Discussion – 400 words

When looking at violence in healthcare, human trafficking is an essential topic to discuss as healthcare providers. However, many nurses come in contact with a victim yet are not knowledgeable on the signs to look for and actions to take. Discuss what your role is as a nurse in realizing the signs and what interventions are necessary.

learning act

Learning Activity ContentThis week’s learning activity will consist of the following:
Visit the PRIME nursing website and review the case study titled “Stress Management for Patients with Rheumatoid Arthritis”:
http://primeinc.org/casestudies/pa_np/study/897/Stress_Management_for_Patients_with_Rheumatoid_ArthritisSummarize the article and respond to the following questions in 200 to 300 words:1-What sampling technique was used in this study?2-What concerns might you have about reliability and validity in this study, and why? Explain.3-Were there any flaws or discrepancies in the study? Why or why not?

week 2 2/3

This week’s writing assignment will consist of the following:
In an essay compare and contrast quantitative and qualitative research. Include an explanation of the following questions in your response:
1. Which, in your opinion, is most valuable? Or are they equally valuable?
2. What are the best types of studies for each method?
3. In which instances would a mixed methods approach be recommended?
4. What issues you should keep in mind when applying these to an actual study? For example, what role does bias play?

As a coordinator of patient care, nurses occupy roles in leadership. Choose one patient from this week’s scenario and

As a coordinator of patient care, nurses occupy roles in leadership. Choose one patient from this week’s scenario and identify different health care team members across the care continuum that are either involved in or impacted by care coordination and discuss how you would establish relationships to collaborate to improve patient care outcomes in transitions of care. Include at least 2 current references.

MN569 FNP 1 CLINICAL Discussion Week 2-2

There are several components that are essential that a Nurse Practitioner (NP) should follow to provide safe and effective patient care. One component is that NPs must strive to provide patient care that is rooted in ethics. The ANA Code of Ethics provides a formal guideline of ethical principles that an NP should follow to direct clinical decisions (Dunphy et al., 2019).
In my future NP role, I plan to follow the ethical guidelines set forth by the American Nurses Association (ANA). The ANA’s code of ethics ensures that nursing care is focused on the best interests of the patient to promote optimal outcomes. The ANA’s ethical guidelines are based on basic moral principles such as autonomy, freedom, beneficence, non-malfeasance, veracity, confidentiality, fidelity, and justice (Dunphy et al., 2019). These basic moral principles center around providing care that is respectful to the patient (Dunphy et al., 2019).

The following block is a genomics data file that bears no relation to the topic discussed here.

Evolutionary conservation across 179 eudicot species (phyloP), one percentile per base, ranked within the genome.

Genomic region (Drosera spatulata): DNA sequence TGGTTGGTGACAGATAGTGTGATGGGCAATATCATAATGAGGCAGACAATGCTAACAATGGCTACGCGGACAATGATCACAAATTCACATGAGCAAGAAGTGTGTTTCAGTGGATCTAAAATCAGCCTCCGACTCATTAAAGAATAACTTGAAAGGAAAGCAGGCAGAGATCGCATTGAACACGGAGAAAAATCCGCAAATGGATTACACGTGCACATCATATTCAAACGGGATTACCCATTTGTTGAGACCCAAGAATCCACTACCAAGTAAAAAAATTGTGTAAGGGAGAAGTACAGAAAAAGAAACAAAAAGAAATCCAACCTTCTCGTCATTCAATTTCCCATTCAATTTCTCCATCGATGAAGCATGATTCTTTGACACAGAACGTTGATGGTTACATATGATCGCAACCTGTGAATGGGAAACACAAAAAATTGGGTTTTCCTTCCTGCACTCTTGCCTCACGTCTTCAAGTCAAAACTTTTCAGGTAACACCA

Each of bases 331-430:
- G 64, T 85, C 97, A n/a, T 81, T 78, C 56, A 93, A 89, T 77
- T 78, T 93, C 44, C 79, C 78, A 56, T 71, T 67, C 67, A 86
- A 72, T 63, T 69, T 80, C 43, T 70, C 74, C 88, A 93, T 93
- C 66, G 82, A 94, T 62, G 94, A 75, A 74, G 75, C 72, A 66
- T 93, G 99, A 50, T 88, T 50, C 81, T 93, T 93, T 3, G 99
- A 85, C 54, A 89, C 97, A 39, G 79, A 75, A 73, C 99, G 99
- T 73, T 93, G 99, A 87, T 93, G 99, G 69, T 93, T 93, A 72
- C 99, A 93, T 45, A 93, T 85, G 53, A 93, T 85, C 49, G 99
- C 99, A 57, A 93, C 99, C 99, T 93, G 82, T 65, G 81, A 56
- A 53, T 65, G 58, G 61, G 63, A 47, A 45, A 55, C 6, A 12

When discussing ethical care of patients, moral distress is an issue that could arise. I need to have strategies in place to relieve or manage moral distress. The first action to take against moral distress is to establish the source or the issue causing the distress (Saver, 2020). Saver (2020) explains that it is important to identify where the distress originates, such as from conflicts among team members, or disagreements among a patient’s family members over end-of-life decisions. Self-evaluation is also an important step to cope with moral distress. Conducting a self-assessment is needed to determine the intensity of the distress and how quickly it needs to be resolved to minimize emotional damage (Saver, 2020). When developing strategies, evaluating resources is key to finding a resolution. The ANA’s code of ethics with interpretive statements can be a resource to aid in strategy development (Saver, 2020). Other resources can include organizational ethics services or employment assistance programs (Saver, 2020).
Learning how to instill moral resilience can also be an effective strategy to ease moral distress (Savor, 2020). Moral resilience building strategies can include being self-aware, learning to self-regulate, and developing the courage to take a stand when ethical issues occur (Savor, 2020).
Another concept, I think is important, to consider when discussing effectively providing care that is ethically based is emotional intelligence (EI). I think this is an important concept to understand and utilize in a professional setting. EI is a self-development concept that allows the individual to be more self-aware of their own emotions, beliefs, strengths, and weaknesses so that they can make more informed decisions (Butler, 2021). Butler (2021) described EI as an essential skill of nurse leaders to foster and stimulate behaviors among their team members.
Butler, J. (2021). Emotional Intelligence in Nursing Leadership. Australian Nursing